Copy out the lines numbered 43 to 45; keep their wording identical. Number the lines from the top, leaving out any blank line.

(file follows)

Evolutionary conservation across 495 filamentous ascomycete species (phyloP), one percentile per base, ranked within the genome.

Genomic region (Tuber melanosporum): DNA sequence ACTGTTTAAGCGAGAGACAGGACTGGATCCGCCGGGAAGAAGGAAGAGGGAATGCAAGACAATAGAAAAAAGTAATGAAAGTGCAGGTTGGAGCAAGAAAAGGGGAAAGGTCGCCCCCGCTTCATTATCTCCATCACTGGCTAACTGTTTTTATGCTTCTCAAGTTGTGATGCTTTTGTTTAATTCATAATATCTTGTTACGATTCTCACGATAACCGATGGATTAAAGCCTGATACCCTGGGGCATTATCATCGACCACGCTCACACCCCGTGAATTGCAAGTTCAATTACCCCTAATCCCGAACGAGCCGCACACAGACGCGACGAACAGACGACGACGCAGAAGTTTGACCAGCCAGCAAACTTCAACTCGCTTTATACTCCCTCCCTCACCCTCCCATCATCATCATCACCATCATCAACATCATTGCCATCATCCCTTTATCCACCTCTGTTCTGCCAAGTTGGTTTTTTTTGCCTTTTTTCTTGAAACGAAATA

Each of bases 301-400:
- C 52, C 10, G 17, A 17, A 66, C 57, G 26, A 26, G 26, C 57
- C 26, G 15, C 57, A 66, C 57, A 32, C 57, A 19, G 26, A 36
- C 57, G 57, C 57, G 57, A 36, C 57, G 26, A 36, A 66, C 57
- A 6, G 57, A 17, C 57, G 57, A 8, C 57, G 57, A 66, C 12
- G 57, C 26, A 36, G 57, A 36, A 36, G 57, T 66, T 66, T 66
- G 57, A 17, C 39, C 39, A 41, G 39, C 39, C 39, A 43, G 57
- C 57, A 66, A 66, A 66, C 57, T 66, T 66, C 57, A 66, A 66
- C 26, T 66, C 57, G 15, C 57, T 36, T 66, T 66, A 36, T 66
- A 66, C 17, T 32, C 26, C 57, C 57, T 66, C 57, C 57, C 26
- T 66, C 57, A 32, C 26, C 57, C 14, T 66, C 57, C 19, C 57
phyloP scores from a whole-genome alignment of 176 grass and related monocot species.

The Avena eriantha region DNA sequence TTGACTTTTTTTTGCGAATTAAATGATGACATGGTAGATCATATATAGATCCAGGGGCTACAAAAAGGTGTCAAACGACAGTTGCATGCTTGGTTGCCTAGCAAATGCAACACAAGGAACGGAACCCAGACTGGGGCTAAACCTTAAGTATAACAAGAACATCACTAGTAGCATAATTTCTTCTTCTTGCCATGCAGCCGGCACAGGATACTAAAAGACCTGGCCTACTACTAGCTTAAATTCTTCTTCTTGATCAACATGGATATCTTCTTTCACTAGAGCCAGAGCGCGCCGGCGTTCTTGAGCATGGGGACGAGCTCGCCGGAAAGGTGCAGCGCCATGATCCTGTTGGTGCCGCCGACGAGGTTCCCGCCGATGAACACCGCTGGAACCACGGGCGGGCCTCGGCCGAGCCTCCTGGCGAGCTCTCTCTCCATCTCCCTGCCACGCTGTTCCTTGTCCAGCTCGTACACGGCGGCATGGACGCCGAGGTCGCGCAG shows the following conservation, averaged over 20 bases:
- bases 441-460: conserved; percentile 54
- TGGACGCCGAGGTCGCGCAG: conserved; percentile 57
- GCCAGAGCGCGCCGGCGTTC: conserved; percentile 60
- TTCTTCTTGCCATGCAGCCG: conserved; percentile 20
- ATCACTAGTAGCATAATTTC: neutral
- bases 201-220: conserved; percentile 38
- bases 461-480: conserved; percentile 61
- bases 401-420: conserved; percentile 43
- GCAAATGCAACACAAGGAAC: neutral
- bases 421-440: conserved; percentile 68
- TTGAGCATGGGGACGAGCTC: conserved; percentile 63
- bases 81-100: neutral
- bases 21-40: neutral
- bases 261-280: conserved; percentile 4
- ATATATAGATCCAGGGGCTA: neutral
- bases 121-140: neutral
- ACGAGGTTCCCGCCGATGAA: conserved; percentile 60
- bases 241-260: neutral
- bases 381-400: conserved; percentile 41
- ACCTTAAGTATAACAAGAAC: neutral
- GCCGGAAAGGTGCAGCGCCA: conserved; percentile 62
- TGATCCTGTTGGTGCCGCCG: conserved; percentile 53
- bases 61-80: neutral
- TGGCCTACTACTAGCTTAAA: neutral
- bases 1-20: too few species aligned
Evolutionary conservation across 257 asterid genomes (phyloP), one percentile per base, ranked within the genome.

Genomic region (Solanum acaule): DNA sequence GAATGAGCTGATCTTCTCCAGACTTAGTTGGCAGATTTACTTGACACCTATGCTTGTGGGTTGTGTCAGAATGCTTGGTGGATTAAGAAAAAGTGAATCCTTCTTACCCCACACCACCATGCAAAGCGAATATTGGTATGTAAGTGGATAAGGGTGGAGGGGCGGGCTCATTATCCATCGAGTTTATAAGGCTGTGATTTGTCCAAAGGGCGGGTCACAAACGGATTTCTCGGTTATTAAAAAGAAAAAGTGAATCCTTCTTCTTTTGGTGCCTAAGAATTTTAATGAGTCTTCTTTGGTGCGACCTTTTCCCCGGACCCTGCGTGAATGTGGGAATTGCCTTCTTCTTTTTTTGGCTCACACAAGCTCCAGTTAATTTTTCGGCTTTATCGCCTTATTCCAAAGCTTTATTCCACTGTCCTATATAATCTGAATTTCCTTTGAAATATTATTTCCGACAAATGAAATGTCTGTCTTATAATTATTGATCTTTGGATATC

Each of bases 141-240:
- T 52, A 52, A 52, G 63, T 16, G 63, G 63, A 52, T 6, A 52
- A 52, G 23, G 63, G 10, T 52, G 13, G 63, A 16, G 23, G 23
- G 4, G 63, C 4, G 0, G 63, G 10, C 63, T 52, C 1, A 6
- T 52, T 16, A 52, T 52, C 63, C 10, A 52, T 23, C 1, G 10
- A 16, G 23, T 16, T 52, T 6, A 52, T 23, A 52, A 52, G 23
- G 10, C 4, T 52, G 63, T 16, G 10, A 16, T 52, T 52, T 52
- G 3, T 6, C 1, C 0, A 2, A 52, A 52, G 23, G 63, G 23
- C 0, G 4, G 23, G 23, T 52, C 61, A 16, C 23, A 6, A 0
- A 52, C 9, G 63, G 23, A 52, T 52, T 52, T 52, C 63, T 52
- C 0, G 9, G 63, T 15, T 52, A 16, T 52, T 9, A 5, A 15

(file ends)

Each of bases 141-240:
- T 52, A 52, A 52, G 63, T 16, G 63, G 63, A 52, T 6, A 52
- A 52, G 23, G 63, G 10, T 52, G 13, G 63, A 16, G 23, G 23